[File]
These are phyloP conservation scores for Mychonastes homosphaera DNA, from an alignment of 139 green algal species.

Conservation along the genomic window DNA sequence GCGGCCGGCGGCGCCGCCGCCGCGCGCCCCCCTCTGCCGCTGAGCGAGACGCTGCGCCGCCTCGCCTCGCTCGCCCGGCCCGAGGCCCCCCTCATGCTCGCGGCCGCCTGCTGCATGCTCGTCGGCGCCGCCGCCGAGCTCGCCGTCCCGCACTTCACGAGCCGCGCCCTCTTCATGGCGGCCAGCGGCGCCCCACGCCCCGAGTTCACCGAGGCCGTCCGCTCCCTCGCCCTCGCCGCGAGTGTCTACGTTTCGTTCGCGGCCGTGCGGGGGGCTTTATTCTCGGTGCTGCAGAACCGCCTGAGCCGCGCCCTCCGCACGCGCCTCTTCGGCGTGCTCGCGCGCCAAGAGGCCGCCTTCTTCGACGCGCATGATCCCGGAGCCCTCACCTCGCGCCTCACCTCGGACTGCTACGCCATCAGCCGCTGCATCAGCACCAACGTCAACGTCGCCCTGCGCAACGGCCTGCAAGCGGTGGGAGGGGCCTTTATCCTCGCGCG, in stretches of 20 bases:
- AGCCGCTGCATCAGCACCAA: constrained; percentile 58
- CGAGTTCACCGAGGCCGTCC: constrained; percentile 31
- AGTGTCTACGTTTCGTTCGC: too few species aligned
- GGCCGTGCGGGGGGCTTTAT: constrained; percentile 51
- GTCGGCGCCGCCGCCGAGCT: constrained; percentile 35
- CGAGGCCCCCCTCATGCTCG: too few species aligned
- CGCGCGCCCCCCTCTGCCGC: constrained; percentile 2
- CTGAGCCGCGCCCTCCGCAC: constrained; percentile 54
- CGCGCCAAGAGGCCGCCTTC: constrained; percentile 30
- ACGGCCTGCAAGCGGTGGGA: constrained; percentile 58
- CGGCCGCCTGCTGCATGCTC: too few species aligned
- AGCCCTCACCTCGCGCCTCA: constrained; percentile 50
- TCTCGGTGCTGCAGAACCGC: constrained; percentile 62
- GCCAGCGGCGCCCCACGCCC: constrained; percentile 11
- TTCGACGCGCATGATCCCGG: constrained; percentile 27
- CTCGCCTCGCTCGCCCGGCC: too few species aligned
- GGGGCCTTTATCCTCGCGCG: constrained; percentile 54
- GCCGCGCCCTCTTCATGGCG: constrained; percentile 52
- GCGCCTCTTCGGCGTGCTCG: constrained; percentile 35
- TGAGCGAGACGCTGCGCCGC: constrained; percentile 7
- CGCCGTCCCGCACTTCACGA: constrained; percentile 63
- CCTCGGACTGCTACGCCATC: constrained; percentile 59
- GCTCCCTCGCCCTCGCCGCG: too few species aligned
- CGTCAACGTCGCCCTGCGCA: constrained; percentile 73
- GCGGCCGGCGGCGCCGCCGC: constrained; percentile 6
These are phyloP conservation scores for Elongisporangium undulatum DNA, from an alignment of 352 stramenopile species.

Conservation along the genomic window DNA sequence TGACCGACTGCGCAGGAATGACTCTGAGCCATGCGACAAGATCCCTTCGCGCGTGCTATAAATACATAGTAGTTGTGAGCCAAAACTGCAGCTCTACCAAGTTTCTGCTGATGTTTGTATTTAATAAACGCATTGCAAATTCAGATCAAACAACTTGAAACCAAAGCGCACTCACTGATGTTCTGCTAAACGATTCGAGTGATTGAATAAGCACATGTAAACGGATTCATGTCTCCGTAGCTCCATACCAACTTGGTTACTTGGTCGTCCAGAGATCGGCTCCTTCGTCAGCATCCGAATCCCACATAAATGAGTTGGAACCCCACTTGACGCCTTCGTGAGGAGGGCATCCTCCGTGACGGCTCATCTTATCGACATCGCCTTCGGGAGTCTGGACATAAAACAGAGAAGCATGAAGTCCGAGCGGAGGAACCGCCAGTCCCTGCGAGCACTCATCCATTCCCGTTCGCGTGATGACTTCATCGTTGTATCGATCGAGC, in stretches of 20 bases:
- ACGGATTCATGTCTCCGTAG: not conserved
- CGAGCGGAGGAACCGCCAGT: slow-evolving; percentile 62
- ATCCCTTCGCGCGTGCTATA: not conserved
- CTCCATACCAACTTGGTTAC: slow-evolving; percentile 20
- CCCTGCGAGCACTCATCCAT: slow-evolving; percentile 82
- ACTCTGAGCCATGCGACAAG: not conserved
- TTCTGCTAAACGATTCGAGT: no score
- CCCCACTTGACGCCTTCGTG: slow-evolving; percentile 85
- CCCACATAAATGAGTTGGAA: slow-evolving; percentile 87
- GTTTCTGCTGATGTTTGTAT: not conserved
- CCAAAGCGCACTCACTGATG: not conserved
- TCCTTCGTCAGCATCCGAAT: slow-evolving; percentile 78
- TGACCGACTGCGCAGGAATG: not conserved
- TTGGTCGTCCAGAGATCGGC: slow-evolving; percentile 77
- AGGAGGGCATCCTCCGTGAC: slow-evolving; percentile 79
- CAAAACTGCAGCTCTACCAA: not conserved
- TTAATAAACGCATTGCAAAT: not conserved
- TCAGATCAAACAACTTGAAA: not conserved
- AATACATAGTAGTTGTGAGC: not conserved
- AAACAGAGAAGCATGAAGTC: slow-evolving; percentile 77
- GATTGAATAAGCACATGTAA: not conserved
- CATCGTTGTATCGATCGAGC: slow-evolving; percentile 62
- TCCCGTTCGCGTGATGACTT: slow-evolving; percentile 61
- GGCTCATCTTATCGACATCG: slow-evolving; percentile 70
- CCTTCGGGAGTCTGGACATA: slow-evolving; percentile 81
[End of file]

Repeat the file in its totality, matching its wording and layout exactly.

These are phyloP conservation scores for Mychonastes homosphaera DNA, from an alignment of 139 green algal species.

Conservation along the genomic window DNA sequence GCGGCCGGCGGCGCCGCCGCCGCGCGCCCCCCTCTGCCGCTGAGCGAGACGCTGCGCCGCCTCGCCTCGCTCGCCCGGCCCGAGGCCCCCCTCATGCTCGCGGCCGCCTGCTGCATGCTCGTCGGCGCCGCCGCCGAGCTCGCCGTCCCGCACTTCACGAGCCGCGCCCTCTTCATGGCGGCCAGCGGCGCCCCACGCCCCGAGTTCACCGAGGCCGTCCGCTCCCTCGCCCTCGCCGCGAGTGTCTACGTTTCGTTCGCGGCCGTGCGGGGGGCTTTATTCTCGGTGCTGCAGAACCGCCTGAGCCGCGCCCTCCGCACGCGCCTCTTCGGCGTGCTCGCGCGCCAAGAGGCCGCCTTCTTCGACGCGCATGATCCCGGAGCCCTCACCTCGCGCCTCACCTCGGACTGCTACGCCATCAGCCGCTGCATCAGCACCAACGTCAACGTCGCCCTGCGCAACGGCCTGCAAGCGGTGGGAGGGGCCTTTATCCTCGCGCG, in stretches of 20 bases:
- AGCCGCTGCATCAGCACCAA: constrained; percentile 58
- CGAGTTCACCGAGGCCGTCC: constrained; percentile 31
- AGTGTCTACGTTTCGTTCGC: too few species aligned
- GGCCGTGCGGGGGGCTTTAT: constrained; percentile 51
- GTCGGCGCCGCCGCCGAGCT: constrained; percentile 35
- CGAGGCCCCCCTCATGCTCG: too few species aligned
- CGCGCGCCCCCCTCTGCCGC: constrained; percentile 2
- CTGAGCCGCGCCCTCCGCAC: constrained; percentile 54
- CGCGCCAAGAGGCCGCCTTC: constrained; percentile 30
- ACGGCCTGCAAGCGGTGGGA: constrained; percentile 58
- CGGCCGCCTGCTGCATGCTC: too few species aligned
- AGCCCTCACCTCGCGCCTCA: constrained; percentile 50
- TCTCGGTGCTGCAGAACCGC: constrained; percentile 62
- GCCAGCGGCGCCCCACGCCC: constrained; percentile 11
- TTCGACGCGCATGATCCCGG: constrained; percentile 27
- CTCGCCTCGCTCGCCCGGCC: too few species aligned
- GGGGCCTTTATCCTCGCGCG: constrained; percentile 54
- GCCGCGCCCTCTTCATGGCG: constrained; percentile 52
- GCGCCTCTTCGGCGTGCTCG: constrained; percentile 35
- TGAGCGAGACGCTGCGCCGC: constrained; percentile 7
- CGCCGTCCCGCACTTCACGA: constrained; percentile 63
- CCTCGGACTGCTACGCCATC: constrained; percentile 59
- GCTCCCTCGCCCTCGCCGCG: too few species aligned
- CGTCAACGTCGCCCTGCGCA: constrained; percentile 73
- GCGGCCGGCGGCGCCGCCGC: constrained; percentile 6
These are phyloP conservation scores for Elongisporangium undulatum DNA, from an alignment of 352 stramenopile species.

Conservation along the genomic window DNA sequence TGACCGACTGCGCAGGAATGACTCTGAGCCATGCGACAAGATCCCTTCGCGCGTGCTATAAATACATAGTAGTTGTGAGCCAAAACTGCAGCTCTACCAAGTTTCTGCTGATGTTTGTATTTAATAAACGCATTGCAAATTCAGATCAAACAACTTGAAACCAAAGCGCACTCACTGATGTTCTGCTAAACGATTCGAGTGATTGAATAAGCACATGTAAACGGATTCATGTCTCCGTAGCTCCATACCAACTTGGTTACTTGGTCGTCCAGAGATCGGCTCCTTCGTCAGCATCCGAATCCCACATAAATGAGTTGGAACCCCACTTGACGCCTTCGTGAGGAGGGCATCCTCCGTGACGGCTCATCTTATCGACATCGCCTTCGGGAGTCTGGACATAAAACAGAGAAGCATGAAGTCCGAGCGGAGGAACCGCCAGTCCCTGCGAGCACTCATCCATTCCCGTTCGCGTGATGACTTCATCGTTGTATCGATCGAGC, in stretches of 20 bases:
- ACGGATTCATGTCTCCGTAG: not conserved
- CGAGCGGAGGAACCGCCAGT: slow-evolving; percentile 62
- ATCCCTTCGCGCGTGCTATA: not conserved
- CTCCATACCAACTTGGTTAC: slow-evolving; percentile 20
- CCCTGCGAGCACTCATCCAT: slow-evolving; percentile 82
- ACTCTGAGCCATGCGACAAG: not conserved
- TTCTGCTAAACGATTCGAGT: no score
- CCCCACTTGACGCCTTCGTG: slow-evolving; percentile 85
- CCCACATAAATGAGTTGGAA: slow-evolving; percentile 87
- GTTTCTGCTGATGTTTGTAT: not conserved
- CCAAAGCGCACTCACTGATG: not conserved
- TCCTTCGTCAGCATCCGAAT: slow-evolving; percentile 78
- TGACCGACTGCGCAGGAATG: not conserved
- TTGGTCGTCCAGAGATCGGC: slow-evolving; percentile 77
- AGGAGGGCATCCTCCGTGAC: slow-evolving; percentile 79
- CAAAACTGCAGCTCTACCAA: not conserved
- TTAATAAACGCATTGCAAAT: not conserved
- TCAGATCAAACAACTTGAAA: not conserved
- AATACATAGTAGTTGTGAGC: not conserved
- AAACAGAGAAGCATGAAGTC: slow-evolving; percentile 77
- GATTGAATAAGCACATGTAA: not conserved
- CATCGTTGTATCGATCGAGC: slow-evolving; percentile 62
- TCCCGTTCGCGTGATGACTT: slow-evolving; percentile 61
- GGCTCATCTTATCGACATCG: slow-evolving; percentile 70
- CCTTCGGGAGTCTGGACATA: slow-evolving; percentile 81